It seems the critical attribute is how far on the emotional see-saw one wants to be on the side of drug therapies versus food sources. In fact, to help clarify the situation for any reader, it should be noted that this is a bivariate problem (meaning there are opinions on both factors–GM foods and GM health therapies, and they don’t necessarily match–even from the same person), and so I have developed the matrix below to cover the possibilities in opinions:

On the x-axis is, moving from left to right, disfavor or favor of genetically-modified crops and food supplies; On the y-axis, moving from bottom to top, disfavor or favor of genetically-modified organisms (plants, bacterial, mammalian cells, etc.) for use in drug therapies for diseases. The bottom left quadrant represents disfavor of GM crops and GM drug therapies, and the top right represents favor of GM crops and GM drug therapies. In this two-way table, both polar decisions (no/no and yes/yes), and everything in-between (yes/no, no/yes) can be looked at to ask the following question:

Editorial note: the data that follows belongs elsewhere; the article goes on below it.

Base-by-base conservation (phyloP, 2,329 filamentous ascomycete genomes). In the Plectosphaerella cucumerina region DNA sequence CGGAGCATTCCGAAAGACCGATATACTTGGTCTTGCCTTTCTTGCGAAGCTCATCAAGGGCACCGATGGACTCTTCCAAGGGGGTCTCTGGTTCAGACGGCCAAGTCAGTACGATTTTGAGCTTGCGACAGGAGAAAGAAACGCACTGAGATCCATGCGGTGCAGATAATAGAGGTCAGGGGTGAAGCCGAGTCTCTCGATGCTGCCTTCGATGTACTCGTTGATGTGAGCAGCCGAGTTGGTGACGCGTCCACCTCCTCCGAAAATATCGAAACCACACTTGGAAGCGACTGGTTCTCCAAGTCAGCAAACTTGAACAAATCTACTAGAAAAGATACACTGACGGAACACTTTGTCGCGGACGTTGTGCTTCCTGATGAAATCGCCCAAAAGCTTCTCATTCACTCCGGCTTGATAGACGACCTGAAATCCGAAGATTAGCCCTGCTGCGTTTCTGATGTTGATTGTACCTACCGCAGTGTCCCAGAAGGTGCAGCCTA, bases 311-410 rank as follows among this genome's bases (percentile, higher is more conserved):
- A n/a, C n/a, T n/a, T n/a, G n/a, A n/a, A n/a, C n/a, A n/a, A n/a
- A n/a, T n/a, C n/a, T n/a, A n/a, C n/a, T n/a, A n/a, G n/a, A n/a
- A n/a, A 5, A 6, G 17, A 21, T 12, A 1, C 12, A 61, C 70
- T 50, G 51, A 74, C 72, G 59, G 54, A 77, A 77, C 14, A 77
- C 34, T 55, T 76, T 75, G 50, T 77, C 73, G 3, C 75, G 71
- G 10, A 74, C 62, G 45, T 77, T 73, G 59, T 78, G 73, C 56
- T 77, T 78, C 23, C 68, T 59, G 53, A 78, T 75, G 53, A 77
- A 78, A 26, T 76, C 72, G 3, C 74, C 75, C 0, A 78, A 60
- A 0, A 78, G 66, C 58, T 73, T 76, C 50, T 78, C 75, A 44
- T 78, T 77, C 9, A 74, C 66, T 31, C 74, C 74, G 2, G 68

What separates the decision to favor or disfavor?

Principally, there must be some distinction in the opinion-holders’ minds about why they are making the choices that they are. In consumer research, we call this anchoring, because it establishes the baseline stance from which all decisions about the topic use as a point of reference. For example, if it’s ok to be in the ‘top-left’ quadrant (favor GM therapies, disfavor GM food), why? It must be about how we decide.

We make decisions all the time about where to eat, what to eat, whether or not to take vitamins, how much to sleep, how often to drive, and what to do about our healthcare. Each of these is a decision founded in our individual assessments of risk and risk-based decision-making. For example, in his bookDo You Believe in Magic, Paul Offit, M.D. references the research underpinning echinacea; $130 million is spent on this herb in the United States every year for consumers hoping to bolster their health with it. But it is all a game of perception – After all was said and done studying echinacea, John Taylor and his team at the University of Washington in Seattle studied over 400 children with colds and gave half the group echinacea and half the group placebo. There was no difference in any measures of health or cold duration; The only difference was that the children in the echinacea group were more likely to develop a rash.